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Logging

Service logs provide visibility into the behavior of the service. Services must log enough information for a developer to be able to debug and fix an issue using the information available in the logs. In general, developers will not have access to production environments to debug services. They instead rely on real-time historical logs for analysis.

A service should write its logs to stdout. A service should also ensure that it writes sufficient content to the log for monitoring and troubleshooting issues. A service should not manage the routing, storage, or aggregation of its logs.

Logging conventions

  1. Write events only on stdout. Do not write events to files.
    • Events must be on stdout and not stderr.
    • It is not the job of the service to store, transmit, or buffer log events.
    • During local development, the developer will view the service's event stream in their terminal or console, or manually redirect (with a pipe or similar) to a local file.
    • When the service is deployed, it is the responsibility of the execution environment to capture and direct logs for later analysis.
  2. Events must be written as valid JSON, with the following minimum standard fields:

    Field Description Requirements
    timestamp The date/time at which the event occurred.
    • The system clock must be set for the UTC 00:00 timezone (a.k.a Zulu), and events must be logged in this timezone.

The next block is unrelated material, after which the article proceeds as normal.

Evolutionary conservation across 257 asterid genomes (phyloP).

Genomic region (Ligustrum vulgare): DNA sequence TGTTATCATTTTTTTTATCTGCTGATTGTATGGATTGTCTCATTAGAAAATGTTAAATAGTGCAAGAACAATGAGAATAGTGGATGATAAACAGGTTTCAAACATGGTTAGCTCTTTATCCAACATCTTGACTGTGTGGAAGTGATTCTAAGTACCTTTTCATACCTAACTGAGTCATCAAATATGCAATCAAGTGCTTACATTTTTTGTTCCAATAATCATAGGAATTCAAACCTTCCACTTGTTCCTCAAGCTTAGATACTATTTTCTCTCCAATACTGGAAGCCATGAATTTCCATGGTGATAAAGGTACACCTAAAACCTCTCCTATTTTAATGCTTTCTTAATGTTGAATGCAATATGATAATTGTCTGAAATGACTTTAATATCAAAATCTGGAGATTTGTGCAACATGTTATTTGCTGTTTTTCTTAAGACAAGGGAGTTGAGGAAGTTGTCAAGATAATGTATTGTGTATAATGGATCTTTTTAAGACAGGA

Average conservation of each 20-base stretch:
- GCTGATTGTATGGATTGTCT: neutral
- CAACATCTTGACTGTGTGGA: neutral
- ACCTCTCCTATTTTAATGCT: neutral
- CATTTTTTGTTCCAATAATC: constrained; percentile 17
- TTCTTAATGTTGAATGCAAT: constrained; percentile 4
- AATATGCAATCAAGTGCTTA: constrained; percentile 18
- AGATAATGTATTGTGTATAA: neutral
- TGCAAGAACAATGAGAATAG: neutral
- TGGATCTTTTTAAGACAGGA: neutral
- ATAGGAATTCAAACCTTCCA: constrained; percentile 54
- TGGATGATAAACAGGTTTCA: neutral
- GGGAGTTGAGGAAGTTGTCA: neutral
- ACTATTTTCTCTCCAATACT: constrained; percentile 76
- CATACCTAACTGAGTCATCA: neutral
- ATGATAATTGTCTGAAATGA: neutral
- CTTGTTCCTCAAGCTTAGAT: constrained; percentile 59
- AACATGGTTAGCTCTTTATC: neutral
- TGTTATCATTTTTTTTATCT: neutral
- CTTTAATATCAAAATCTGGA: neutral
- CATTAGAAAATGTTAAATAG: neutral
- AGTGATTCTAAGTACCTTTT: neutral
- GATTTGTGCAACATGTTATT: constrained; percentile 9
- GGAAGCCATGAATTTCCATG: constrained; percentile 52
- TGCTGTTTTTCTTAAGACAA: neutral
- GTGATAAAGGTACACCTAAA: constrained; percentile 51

• Timestamps must be formatted in the RFC3339 format with fractional seconds: 2006-01-02T15:04:05.999999999Z
    • Not all systems will report fractions of a second at the same precision—it doesn't matter whether this is provided at millisecond or nanosecond precision, as long as it's provided.
    message A message that describes the event.
    • The message should not contain metadata. Any metadata about the event should be presented in separate fields.
    logseverity String value indicating the level of importance of the log message.
    • The logseverity specified in the log must be one of the following values: TRACE, DEBUG, INFO, WARN, ERROR or FATAL. The definition of each level is further described in Logging level definitions.
  3. Some contexts require additional fields. Fields should be coordinated between services so analysis is correctly aggregated across services. For example, if two services track session IDs, then both services should track the common field name that is case and style specific. We recommend that you use snake case session_id rather than Pascal case SessionId.

Logging level definitions

  • TRACE
    • Fine-grained debug message, typically used to capture a flow of events.
  • DEBUG
    • Mostly used for debugging purposes.
    • Typically not enabled by default in production.
  • INFO
    • Normal operations of the service that should be logged.
    • Indicates some important operation or state in the service.
  • WARN
    • Indicates an event or state that was not part of common operations, but was handled.
    • An event that potentially can become an error.
    • An event that does not prevent correct operation of the system from an end-user perspective.
  • ERROR
    • An error that was not handled and was unexpected to the service.
    • Service can continue normal operation after error recovery.
  • FATAL
    • Non-recoverable error that forces the service to terminate.